The University of Toledo's new main campus five-year strategic plan released Monday seeks to increase the school's number of honors students and at the same time create a new program to help “under-prepared students” make it through to graduation.
Scott L. Scarborough, provost and executive vice president for academic affairs, said UT will create “portals” for different types of students, including those who need remedial help.
Incoming students will be assigned to a portal, Mr. Scarborough said.
“We serve well-prepared students and the portal that usually they would be coming through would be the Honors College,” he said. “We serve large numbers of under-prepared students and we are talking about creating a portal college called University College that would be focused on providing the type of education experience that segment of students needs, beginning to end.”
Mr. Scarborough said the university is not seeking to increase its numbers of under-prepared students – many of whom need high school level help.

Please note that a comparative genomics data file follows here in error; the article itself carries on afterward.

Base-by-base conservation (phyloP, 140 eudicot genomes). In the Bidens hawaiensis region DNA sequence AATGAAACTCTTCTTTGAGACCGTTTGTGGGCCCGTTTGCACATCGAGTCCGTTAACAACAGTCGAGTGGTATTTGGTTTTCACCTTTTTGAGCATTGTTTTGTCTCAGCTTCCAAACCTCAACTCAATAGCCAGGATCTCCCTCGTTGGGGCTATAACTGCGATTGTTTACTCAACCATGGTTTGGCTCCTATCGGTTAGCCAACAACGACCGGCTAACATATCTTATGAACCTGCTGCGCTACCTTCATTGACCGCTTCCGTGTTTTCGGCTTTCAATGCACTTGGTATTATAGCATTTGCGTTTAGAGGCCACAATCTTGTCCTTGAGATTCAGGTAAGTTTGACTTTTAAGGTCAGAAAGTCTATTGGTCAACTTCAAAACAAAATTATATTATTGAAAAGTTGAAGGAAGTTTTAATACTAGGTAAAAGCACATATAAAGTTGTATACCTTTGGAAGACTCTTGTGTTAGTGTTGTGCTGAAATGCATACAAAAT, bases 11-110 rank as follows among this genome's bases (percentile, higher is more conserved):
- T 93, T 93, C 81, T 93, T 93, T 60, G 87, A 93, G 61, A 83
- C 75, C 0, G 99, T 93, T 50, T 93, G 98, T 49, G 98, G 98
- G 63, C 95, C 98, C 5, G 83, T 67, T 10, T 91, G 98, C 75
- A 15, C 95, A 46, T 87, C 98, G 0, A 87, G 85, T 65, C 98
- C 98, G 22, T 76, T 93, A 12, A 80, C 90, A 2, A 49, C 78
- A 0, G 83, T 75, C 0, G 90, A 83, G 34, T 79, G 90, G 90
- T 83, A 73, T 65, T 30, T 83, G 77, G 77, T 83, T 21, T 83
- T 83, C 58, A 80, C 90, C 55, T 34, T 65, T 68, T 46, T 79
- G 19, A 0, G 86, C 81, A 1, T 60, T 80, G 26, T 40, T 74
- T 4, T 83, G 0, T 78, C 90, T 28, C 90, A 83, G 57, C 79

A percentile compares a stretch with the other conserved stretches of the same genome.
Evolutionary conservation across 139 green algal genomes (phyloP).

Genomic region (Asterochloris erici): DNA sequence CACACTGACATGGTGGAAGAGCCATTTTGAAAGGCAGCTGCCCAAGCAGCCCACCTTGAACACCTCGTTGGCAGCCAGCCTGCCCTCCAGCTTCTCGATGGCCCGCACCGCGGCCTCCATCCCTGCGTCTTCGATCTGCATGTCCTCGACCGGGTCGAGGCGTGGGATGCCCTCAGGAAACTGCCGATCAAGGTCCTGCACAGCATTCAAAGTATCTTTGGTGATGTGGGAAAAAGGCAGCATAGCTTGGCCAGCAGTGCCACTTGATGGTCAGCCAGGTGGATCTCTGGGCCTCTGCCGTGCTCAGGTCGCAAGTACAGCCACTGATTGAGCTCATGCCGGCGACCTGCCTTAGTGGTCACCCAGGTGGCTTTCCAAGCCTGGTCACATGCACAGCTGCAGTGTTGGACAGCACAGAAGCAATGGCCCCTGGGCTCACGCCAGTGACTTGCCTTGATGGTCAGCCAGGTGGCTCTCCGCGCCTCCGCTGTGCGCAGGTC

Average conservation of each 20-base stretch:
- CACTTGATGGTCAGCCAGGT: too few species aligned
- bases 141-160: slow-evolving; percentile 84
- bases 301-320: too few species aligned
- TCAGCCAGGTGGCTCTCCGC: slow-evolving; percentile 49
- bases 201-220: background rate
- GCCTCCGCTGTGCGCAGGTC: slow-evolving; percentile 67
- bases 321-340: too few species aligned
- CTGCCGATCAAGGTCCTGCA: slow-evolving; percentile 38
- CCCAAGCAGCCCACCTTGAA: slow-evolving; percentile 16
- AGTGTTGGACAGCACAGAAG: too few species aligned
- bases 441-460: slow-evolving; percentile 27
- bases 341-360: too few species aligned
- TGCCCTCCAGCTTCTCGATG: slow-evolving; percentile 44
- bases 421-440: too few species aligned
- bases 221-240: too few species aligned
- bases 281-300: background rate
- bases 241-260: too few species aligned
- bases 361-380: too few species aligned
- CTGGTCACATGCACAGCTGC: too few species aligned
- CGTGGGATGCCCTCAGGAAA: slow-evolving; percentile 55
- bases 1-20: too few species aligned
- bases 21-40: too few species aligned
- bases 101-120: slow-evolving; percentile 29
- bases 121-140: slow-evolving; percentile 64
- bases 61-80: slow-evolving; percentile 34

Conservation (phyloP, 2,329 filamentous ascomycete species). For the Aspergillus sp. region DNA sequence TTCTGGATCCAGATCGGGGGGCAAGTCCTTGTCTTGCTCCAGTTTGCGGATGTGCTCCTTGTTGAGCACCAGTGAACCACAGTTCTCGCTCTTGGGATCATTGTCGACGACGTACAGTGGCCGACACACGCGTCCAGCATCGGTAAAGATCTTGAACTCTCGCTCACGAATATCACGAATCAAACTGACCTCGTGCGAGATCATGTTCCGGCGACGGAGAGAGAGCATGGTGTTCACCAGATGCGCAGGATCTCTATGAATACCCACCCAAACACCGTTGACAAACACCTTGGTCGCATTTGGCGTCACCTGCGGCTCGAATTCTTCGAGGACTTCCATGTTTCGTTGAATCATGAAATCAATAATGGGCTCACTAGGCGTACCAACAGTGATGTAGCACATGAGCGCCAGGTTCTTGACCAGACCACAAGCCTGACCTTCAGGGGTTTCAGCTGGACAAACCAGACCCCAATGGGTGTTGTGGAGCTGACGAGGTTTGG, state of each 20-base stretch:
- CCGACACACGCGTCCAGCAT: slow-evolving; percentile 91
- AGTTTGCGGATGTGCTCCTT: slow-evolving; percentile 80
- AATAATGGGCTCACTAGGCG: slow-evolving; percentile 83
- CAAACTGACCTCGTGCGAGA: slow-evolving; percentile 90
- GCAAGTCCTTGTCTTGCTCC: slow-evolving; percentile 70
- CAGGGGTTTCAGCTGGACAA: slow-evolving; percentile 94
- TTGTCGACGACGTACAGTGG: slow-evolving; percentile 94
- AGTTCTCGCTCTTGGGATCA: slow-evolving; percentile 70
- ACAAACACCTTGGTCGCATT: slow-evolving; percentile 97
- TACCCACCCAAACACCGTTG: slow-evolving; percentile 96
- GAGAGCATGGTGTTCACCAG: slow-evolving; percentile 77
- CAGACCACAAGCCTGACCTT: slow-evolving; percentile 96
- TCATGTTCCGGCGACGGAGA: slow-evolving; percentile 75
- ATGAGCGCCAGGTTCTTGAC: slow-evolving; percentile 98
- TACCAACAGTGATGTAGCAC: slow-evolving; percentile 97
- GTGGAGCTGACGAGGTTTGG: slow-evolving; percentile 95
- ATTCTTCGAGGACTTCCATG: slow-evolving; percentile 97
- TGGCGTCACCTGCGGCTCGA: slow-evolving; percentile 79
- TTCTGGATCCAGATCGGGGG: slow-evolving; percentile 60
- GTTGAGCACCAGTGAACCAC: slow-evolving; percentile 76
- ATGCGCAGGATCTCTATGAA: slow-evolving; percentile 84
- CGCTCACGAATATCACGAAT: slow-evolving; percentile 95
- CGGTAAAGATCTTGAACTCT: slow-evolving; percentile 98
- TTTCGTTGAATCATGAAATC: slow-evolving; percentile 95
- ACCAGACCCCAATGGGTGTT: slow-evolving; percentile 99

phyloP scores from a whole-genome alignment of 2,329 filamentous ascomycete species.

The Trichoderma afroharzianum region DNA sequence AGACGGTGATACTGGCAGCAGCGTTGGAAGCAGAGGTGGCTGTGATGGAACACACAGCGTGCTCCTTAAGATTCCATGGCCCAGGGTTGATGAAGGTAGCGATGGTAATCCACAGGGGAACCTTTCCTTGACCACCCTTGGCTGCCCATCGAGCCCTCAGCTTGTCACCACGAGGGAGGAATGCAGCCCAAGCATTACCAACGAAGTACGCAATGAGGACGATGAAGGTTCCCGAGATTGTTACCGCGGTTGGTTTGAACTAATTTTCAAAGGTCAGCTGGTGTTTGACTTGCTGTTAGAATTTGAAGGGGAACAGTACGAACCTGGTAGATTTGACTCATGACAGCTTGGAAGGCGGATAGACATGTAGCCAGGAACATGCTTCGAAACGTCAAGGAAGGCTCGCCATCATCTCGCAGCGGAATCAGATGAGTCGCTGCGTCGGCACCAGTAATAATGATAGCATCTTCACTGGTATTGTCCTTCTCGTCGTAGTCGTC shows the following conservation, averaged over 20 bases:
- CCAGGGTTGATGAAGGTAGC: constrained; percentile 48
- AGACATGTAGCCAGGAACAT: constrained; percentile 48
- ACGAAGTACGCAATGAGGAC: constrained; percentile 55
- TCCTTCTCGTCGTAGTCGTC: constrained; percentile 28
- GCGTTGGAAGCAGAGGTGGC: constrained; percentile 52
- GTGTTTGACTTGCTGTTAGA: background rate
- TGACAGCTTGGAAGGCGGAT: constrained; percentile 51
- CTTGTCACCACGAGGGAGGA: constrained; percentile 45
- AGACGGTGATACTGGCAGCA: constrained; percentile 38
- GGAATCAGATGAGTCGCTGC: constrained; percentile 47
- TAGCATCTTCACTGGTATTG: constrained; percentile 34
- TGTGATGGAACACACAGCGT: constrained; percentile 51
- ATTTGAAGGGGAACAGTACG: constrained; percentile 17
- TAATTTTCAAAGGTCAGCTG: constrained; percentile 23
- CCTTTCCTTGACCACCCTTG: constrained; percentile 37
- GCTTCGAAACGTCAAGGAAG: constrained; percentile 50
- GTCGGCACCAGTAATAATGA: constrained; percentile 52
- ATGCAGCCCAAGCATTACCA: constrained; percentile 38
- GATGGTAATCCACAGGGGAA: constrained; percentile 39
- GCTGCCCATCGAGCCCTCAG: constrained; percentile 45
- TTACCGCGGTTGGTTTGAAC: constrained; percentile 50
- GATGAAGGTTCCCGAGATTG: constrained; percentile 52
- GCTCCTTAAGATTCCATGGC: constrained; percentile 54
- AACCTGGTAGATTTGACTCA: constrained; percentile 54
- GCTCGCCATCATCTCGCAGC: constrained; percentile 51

The percentage of students who dropped out last academic year was not available Monday.
“What we are trying to do is to essentially use this University College portal to use some of the new assessment tools and teaching tools we didn't have 10 years ago and concentrate on doing a better job with those students,” he said.
The strategy is not meant to siphon students away from community colleges, Mr. Scarborough said.
UT is also hoping to address the different needs of online students and adult students over the age of 25.
The strategic plan took 90 days to complete after it was massaged by faculty, staff, administrators, trustees, and students.
Part of the plan is focused on attracting more higher-performing students.
“We are predicting if we do it well, it will grow the university... We really want to grow it in the number of well-prepared students,” Mr. Scarborough said.
Future marking for UT could center around its strategy of attracting more honors students.
“We already attract large numbers of under-prepared students. We just need to do a better job of getting them to the finish line,” Mr. Scarborough said. “What we want to do is to balance that out by attracting larger numbers of well-prepared adult and online students.”
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